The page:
Allergy-induced asthma is common enough the world over, but young British schoolboy Junior Rucroft has a bizarre form of the disease – he stares death in the face every day because he is allergic to himself.
The seven-year-old faces the risk of a life-threatening reaction or an asthma attack every day because his body reacts badly to his own hair follicles.
Junior, of Darlington, Durham, has been admitted to hospital more than 50 times, desperately struggling to breathe. He is allergic to many things, including his own hair follicles.
His mother Paula Hopps was shocked when she was told by doctors that her son was allergic to his own body.
The 31-year-old Hopps, ''I've had phone calls from school because when he gets a bit stressed while he's doing his work, he runs his hands through his hair. Then, when he touches his face, it swells up. It's crazy that Junior is allergic to his hair and I couldn't believe it when I was first told - it seemed ridiculous.
''You can't avoid your hair so we have to just make sure that Junior's is kept short and that he doesn't rub his head.''
Junior has a long list of allergies that interfere with his life. He was first diagnosed with asthma and allergies at the age of one after a kiss from his mum almost killed him.
"I'd been eating a bag of nuts and I kissed him a short time afterwards. Suddenly, his face swelled up and he couldn't breathe," explained mum-of-six Paula. "It was terrifying and I didn't have a clue why it was happening. I didn't automatically put two and two together. The paramedics said they got there just in time. They gave him an adrenaline injection and oxygen until he got to hospital.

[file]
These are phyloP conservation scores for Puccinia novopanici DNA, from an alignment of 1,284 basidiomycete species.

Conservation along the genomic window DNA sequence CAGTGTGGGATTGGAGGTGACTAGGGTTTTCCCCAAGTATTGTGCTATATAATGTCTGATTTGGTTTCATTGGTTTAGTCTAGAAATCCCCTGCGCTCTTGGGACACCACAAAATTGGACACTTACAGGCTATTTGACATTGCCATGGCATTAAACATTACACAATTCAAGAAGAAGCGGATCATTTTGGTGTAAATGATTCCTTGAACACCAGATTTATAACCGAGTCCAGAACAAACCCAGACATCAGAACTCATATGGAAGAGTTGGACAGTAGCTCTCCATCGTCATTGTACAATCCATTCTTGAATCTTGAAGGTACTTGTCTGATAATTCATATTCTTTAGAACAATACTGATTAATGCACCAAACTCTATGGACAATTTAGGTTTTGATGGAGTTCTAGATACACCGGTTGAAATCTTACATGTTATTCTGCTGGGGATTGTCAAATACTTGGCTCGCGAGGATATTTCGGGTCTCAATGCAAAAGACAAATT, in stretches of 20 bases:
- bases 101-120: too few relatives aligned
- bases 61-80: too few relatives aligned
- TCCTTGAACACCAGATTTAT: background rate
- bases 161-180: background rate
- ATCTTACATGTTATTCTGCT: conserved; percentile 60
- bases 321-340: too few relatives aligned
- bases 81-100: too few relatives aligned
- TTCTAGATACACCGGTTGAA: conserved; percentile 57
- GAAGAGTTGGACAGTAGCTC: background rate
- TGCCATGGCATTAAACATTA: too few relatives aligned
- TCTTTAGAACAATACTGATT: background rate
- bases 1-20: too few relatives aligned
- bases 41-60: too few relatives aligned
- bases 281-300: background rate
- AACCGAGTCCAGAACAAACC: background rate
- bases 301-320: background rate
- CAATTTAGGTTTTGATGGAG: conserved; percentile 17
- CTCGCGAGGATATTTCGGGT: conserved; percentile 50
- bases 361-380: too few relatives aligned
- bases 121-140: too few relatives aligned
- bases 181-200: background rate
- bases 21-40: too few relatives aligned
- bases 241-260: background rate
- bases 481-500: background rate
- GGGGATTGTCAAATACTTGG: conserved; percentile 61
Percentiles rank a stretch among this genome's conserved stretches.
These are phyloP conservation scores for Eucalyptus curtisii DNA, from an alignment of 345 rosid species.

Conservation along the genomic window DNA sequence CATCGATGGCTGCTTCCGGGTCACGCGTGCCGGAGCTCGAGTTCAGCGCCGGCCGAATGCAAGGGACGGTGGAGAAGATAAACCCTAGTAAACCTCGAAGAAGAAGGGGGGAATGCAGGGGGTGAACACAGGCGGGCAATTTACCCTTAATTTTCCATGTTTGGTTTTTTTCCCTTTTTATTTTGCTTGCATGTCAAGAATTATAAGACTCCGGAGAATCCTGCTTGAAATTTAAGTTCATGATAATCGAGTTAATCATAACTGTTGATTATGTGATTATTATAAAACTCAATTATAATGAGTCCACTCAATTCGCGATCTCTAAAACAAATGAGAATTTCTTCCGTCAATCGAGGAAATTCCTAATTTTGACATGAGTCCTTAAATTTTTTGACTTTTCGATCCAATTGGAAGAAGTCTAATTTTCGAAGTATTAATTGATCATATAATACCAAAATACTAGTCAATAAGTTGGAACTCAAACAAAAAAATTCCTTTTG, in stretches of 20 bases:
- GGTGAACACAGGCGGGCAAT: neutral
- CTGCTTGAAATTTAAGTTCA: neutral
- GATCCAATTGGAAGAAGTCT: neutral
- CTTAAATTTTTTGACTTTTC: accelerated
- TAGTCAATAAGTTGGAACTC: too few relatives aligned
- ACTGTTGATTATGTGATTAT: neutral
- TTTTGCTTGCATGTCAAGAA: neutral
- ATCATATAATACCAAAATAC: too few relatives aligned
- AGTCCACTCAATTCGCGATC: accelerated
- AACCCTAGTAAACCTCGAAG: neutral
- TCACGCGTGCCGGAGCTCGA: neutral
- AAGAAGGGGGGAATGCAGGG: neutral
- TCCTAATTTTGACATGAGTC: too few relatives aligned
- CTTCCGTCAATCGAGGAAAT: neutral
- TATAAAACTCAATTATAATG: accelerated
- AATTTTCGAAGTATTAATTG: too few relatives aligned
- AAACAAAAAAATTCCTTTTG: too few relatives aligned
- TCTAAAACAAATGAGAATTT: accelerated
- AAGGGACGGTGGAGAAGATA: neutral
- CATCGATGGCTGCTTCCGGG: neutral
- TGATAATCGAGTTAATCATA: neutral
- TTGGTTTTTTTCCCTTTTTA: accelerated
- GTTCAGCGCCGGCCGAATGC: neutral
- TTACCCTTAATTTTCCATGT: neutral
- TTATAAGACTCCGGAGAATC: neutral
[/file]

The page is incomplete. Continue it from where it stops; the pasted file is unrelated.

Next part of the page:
''He was diagnosed with asthma pretty much straight after that as he kept getting breathless and having to go back to hospital.
"His doctors also did allergy tests on him and found he's allergic to pretty much everything - nuts, cats, dogs, guinea pigs, rabbits, horses, grass, house dust mites, pollen, and even human hair fibre.''
It all means life is a day-to-day struggle for Junior and his family as they try to avoid triggering a bad reaction.
Paula added, ''His allergies bring on asthma attacks, but he also might get random attacks if he's running up the stairs or if he's getting emotional about something.
''If he's happy and laughing or if he's crying, that can trigger an attack.
''He's been admitted to hospital well over 50 times. Sometimes, we might just be there for a check-up and his oxygen levels are worryingly low, so we end up having to stay in overnight.''
Junior has missed a lot of school because of his condition, as well through routine appointments at James Cook University Hospital in Middlesbrough.
Junior also struggles with his weight because of the cocktail of medication he takes and, while he can usually take part in physical exercises, he must have 10 puffs of his inhaler before he starts any exercise.
As well as looking after Junior, and her other children Paula is constantly dusting, cleaning and washing to make sure there aren't any dust mites in the house.
None of Junior's siblings have allergies, other than one of his sisters, who suffers from hay fever.